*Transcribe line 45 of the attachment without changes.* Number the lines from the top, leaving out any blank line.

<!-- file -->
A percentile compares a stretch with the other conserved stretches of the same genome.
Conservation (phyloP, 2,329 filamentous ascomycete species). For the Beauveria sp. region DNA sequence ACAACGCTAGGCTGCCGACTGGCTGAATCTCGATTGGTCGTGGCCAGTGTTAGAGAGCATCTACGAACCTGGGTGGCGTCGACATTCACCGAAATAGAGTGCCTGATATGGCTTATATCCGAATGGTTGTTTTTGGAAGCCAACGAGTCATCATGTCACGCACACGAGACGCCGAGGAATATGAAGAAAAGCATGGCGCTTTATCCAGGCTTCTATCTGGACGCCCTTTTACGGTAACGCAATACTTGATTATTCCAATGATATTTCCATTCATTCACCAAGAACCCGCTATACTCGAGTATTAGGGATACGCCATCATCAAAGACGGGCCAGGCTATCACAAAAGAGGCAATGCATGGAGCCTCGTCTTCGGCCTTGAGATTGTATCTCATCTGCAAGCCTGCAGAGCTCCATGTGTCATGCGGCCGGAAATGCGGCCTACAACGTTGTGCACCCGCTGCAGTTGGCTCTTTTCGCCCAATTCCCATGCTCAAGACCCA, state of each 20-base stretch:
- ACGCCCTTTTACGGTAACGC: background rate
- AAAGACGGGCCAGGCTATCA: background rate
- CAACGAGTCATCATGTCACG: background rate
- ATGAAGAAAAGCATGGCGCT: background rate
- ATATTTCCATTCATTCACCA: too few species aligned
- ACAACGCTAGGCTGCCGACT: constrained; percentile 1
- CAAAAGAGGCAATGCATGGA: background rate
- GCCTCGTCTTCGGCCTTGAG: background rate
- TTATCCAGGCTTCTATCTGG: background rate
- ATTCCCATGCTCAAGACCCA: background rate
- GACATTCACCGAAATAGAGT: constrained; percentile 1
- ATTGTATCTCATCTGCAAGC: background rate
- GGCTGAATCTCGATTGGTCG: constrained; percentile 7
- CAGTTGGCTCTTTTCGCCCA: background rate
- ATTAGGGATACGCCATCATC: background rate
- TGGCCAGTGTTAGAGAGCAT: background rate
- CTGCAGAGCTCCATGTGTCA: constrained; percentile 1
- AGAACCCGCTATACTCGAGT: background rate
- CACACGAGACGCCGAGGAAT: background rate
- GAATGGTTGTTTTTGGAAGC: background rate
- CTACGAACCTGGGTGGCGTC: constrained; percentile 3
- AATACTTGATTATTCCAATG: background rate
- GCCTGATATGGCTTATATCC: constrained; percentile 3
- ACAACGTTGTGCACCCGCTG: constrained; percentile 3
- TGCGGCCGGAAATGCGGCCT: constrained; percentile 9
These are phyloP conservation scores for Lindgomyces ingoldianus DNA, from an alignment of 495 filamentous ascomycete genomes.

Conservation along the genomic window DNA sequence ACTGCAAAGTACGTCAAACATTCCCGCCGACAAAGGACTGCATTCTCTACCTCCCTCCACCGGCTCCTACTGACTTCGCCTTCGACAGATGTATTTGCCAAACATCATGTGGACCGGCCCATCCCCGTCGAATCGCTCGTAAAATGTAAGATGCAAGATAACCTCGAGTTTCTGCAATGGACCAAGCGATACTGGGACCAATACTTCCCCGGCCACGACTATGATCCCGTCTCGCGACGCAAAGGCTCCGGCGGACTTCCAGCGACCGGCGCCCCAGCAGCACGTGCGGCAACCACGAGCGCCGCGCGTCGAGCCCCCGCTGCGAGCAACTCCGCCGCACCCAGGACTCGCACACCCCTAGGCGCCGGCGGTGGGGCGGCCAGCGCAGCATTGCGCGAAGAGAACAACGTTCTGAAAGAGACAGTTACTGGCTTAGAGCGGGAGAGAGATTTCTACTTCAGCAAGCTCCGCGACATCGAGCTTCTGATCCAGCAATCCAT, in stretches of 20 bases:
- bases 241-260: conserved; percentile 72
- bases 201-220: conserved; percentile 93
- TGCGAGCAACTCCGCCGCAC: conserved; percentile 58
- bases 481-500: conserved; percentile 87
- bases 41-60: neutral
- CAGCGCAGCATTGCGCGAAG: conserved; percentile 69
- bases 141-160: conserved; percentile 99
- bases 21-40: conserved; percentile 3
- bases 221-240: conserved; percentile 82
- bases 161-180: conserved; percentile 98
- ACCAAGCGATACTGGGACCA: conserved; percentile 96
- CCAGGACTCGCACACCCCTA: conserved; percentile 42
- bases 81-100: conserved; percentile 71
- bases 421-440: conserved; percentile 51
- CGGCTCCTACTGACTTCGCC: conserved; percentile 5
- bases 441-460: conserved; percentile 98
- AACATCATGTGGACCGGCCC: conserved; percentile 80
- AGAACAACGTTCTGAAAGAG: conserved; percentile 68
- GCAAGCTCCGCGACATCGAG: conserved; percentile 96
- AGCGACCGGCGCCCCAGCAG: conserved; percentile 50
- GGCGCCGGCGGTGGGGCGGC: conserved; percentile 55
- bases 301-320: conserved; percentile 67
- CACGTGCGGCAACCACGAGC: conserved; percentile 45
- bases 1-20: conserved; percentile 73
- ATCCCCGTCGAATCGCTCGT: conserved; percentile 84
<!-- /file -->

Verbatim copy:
- bases 441-460: conserved; percentile 98